I don't mean to give you kind of a silly answer. I've got no idea. It's going to be a lot harder for him and Wally Judge and Nick Russell and Jordan Henriquez and Martavious Irving, our five freshmen, because we have guys in place that are older now. We don't have little kids anymore.

There's a difference there with the approach of the upperclassmen as to what they used to be two years ago.

Now, with that said, for his age, his being a freshman, never been through Big 12 or high major college basketball, has an unbelievable work ethic. Has a sense of toughness about him that excites us. And then the other part of that is you can have all that, and if you're not going to embrace leadership on a winning team or coaching, you're going to kind of level off and not improve.

But he embraces it. He loves to listen to those upperclassmen and loves to be coached and challenged. Because of that, he's going to make an impact on our team.

Now, when? I don't have a feel for that right now.

Q. What's the next step for Clemente and Pullen?

Last year they both -- they grew tremendously as players. The part that I was the proudest of those two guys was the way that they made their drive, their personalities just kind of grow on the basketball team. I don't think there's a better indication of when we started Big 12 play and we were 0-4, those two guys which were the spirit of our team, that spirit that they have to succeed, that drive to embrace the responsibility that comes with winning and losing, they were willing to take the chance.

And because of that, it gave us a chance. When the season ended, we went out to San Diego State and didn't play well the second half and got beat. Well, they didn't go home and cry to mom, and they didn't come in and feel sorry for themselves. They went right back in that gym, and they've both made themselves stronger because of the commitment they've made in the weight room. They've made themselves better athletes.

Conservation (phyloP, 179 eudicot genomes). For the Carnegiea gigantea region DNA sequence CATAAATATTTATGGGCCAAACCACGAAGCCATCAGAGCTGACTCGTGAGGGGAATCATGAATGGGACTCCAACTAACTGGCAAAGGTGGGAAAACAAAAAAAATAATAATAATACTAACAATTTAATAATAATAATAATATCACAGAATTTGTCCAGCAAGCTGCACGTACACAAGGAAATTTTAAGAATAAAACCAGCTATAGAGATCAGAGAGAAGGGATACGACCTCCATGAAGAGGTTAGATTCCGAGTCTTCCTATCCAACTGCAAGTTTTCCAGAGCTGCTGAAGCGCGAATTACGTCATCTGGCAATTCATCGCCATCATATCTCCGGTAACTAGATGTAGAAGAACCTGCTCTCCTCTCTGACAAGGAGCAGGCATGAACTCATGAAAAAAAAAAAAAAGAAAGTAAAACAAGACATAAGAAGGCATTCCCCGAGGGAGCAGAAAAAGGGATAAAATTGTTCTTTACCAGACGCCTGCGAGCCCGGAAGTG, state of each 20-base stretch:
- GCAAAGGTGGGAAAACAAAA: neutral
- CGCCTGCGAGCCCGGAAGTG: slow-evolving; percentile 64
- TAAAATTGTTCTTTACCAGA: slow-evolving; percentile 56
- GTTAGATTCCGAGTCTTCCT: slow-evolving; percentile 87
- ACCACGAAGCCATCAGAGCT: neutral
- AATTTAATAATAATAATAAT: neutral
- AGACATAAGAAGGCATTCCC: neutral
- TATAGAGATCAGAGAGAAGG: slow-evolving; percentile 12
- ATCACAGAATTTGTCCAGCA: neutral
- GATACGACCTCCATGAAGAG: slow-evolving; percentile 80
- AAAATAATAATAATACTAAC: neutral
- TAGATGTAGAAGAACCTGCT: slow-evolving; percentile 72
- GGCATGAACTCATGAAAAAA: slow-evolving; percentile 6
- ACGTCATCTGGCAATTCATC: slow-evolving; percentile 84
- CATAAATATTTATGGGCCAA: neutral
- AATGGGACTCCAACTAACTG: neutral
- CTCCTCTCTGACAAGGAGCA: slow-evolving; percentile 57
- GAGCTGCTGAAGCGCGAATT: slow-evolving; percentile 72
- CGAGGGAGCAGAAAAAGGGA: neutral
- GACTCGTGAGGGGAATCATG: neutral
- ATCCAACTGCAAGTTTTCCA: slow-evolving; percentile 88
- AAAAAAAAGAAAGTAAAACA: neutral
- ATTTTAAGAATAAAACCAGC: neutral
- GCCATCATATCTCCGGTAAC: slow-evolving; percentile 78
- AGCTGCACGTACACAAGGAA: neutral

And lastly, they lived in that gym. That's what you have to do to become a better player.

Q. Frank, what kind of progress has Curtis Kelly made since he transferred into the program? What type of player will he bring to the roster?

Curt -- when I saw Curt play in high school, I thought he was a pro. He's one of those kids that I just thought that he was going to be a pro.

Now, he went to UConn, and the main reason why I chose to take him as a transfer was because in his recruiting process never once did he lead me to believe that Jim Calhoun or UConn had anything to do with his lack of success there. He accepted that responsibility. So that kind of told me who he is as a person. That he's not the one trying to pass the blame for is lack of success there.

And since he's been on our campus, he's been phenomenal. He's worked his tail off. He's in line to get his degree in May, which I know makes his mom extremely proud. He's lost 30 pounds.

We were just in the back, Jacob Pullen and Merriewether and myself, we're laughing because when we go into strength camp the coach takes pictures of ourselves with boxers on. Every year he takes another picture.

When I saw his picture about a week ago, I literally had a tough time eating later on in the day. But now he's transformed his body. He looks like a high major athlete again, and he's playing that way. He's been tremendous.

He gives us a presence at the rim, both on offense and defense, and he's been great.

Q. How much potential exists within those guys in the front-court to possibly take some of the scoring load off of Denny and off of Jacob?

That's what we're hoping. Last year we were not very athletic on the front line. Darren Kent, bless his soul, worked his tail off and gave us a chance to win. Luis Colon will be a fourth-year guy this year. Worked his tail off and gave us a chance to win. And he's going to be a better player this year.

Jamar was a freshman. Jamar was 20 pounds lighter then than he was now. He'd do certain good things against certain people, and he'd bounce off other people. It wasn't that he wasn't trying. He just wasn't physically ready to do it. Now we've got more guys.

Wally is every bit of 6'9", 242 pounds. Curtis is 6'9" with a 7'2" wingspan and every bit of 238, 240 pounds. They're both as athletic as you're going to find.

Jordan Henriquez has a 7'6" wingspan, and he's a lot better than I anticipated him being this early in the year. Jamar is 20 pounds heavier. Because of that depth on the front line, now we're being able to kind of move Jamar over to the three a little bit.

So it's fun when you throw all those guys in there together. You just have more to choose from. You create a certain competitiveness within your team on a day-in-and-day-out basis that you need to have so you can be good.

Okay, Coach. Best of luck to you.